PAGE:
VACAVILLE — Alan Sanchez wasn’t about to wait around this time and took his chance early, scoring a TKO victory over Miguel Angel Munguia of Mexico City Saturday night at Vacaville’s Georgie Duke Sports Center.
Sanchez (12-2-1, 6 KO), a Fairfield welterweight, dispatched his latest victim midway through the second round, clobbering Munguia (27-23-1, 23 KO) with a left hook and a right cross before sending him to his knees with a vicious uppercut for a second knockdown, causing referee Dan Stell to end the fight.
A hard right just seconds into the round dropped Munguia for the first time.
“Every time I hit the guy, he was getting hurt, so I know I was going to knock him out,” Sanchez said. “In the second round I started putting pressure on him.”
Munguia didn’t respond to the pressure, and found himself unable to counter Sanchez’s attack, forcing him to wrap up the younger boxer a number of times.
The fight started with the two dancing around the ring, Sanchez searching for weaknesses in the more experienced fighter’s defense.
It didn’t take Sanchez long to find something he liked, as Munguia tried to come in close becoming fodder for the taller, longer-reaching Sanchez and his hook-cross combos.
“I started throwing punches I saw him back out,” Sanchez said. “So when I saw the opportunity, I knew that I was going to knock him out.”
When Munguia tried to tie Sanchez up, the Fairfield High graduate went to the uppercut, creating some separation and making room for the big punches.
Sanchez praised his intense training regimen for helping him to be ready for the fight despite not knowing who he would fight until midweek.
“I keep working out every day like always and maybe train hard for next year, try to get a title shot or something,” he said. “I’m ready for everybody.”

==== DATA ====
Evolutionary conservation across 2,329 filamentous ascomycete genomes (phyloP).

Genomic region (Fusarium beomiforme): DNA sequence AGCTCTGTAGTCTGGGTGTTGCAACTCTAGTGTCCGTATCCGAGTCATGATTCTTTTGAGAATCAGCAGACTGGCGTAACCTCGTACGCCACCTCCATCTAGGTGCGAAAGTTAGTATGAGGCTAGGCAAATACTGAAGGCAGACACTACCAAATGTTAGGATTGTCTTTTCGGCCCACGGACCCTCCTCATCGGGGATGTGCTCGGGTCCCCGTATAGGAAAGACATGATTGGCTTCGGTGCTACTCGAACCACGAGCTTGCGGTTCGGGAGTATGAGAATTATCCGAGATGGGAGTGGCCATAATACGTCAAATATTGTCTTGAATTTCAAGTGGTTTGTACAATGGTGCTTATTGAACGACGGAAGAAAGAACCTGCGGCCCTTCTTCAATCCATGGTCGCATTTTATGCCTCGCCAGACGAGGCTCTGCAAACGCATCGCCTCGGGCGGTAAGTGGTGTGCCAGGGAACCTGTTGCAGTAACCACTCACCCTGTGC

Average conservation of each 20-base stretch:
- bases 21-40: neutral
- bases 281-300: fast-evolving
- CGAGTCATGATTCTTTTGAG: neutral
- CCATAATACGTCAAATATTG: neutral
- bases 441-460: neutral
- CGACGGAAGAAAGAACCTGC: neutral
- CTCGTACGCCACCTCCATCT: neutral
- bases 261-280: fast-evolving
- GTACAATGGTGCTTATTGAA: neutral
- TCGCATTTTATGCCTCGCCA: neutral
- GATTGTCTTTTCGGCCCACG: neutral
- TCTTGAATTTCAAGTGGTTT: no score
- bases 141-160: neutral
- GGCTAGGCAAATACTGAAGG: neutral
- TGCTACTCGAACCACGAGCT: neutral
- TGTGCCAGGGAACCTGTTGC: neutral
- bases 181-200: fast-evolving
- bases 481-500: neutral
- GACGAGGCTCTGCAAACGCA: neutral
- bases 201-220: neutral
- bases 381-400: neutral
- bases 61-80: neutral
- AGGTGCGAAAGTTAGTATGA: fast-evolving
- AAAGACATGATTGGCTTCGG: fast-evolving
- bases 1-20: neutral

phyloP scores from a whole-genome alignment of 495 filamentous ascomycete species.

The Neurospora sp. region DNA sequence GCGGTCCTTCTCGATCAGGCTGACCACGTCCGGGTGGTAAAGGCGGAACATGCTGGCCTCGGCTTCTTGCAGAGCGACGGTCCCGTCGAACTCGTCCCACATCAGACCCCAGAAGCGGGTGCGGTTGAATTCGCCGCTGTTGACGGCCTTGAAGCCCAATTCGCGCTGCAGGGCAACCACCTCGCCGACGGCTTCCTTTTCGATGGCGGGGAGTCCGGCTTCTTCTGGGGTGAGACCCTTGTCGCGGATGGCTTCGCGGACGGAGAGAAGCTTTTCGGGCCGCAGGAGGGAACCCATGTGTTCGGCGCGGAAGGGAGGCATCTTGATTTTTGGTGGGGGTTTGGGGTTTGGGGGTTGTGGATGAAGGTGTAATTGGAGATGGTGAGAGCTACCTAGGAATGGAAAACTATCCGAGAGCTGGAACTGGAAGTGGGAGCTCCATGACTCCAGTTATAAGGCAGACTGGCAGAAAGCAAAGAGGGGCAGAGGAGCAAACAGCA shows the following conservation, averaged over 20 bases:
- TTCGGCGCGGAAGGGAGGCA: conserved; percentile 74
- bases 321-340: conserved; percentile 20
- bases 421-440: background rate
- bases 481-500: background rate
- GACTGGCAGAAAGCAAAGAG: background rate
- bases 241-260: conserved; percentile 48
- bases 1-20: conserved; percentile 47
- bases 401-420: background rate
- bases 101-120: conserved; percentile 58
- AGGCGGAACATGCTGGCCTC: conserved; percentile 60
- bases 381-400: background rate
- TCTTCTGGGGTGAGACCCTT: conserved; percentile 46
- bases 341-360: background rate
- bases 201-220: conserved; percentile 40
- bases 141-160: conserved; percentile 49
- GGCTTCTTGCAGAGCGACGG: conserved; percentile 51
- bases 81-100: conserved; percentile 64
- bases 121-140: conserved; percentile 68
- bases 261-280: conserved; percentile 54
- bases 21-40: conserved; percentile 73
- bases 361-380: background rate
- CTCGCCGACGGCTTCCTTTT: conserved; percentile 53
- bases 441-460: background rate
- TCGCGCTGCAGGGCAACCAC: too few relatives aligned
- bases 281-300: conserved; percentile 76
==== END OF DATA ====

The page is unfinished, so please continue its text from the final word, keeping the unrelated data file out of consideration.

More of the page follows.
The victory comes on the heels of a 10-round knockout in August for Sanchez, making this the quickest fight he’s had in a while.
It wasn’t the first time Sanchez made quick work of an opponent, scoring early round wins at the beginning of his career and a big first-round knockout in Las Vegas in April.
“When I see the guy’s hurt, I feel like I need to knock him out,” he said.
In the night’s opening bout, welterweight Preston Freeman (2-0, 1 KO) of St. Louis knocked out Eduardo Hernandez of Hollywood in less than 90 seconds.
Freeman stepped up to Hernandez at the bell and unleashed a non-stop flurry of blows to the body and head, culmination with a nasty uppercut that sent Hernandez crumpling to the mat.
The referee stopped the fight as a dazed Hernandez struggled to remain in a sitting position.
James Taylor of San Diego followed with his second pro victory, a split decision (39-37, 38-38, 40-36) over Manuel Alejandro Reyes of Los Angeles.
The 146-pound Taylor (2-0) owned the first round, drawing the inexperienced Reyes (0-1) in close and flailing at him with a series of right and left hooks.
That was the strategy for most of the four rounds, but as the fight progressed, Reyes got stronger, countering and landing his own combos in the final two rounds, bit it wasn’t enough to counter the punishment he took early on.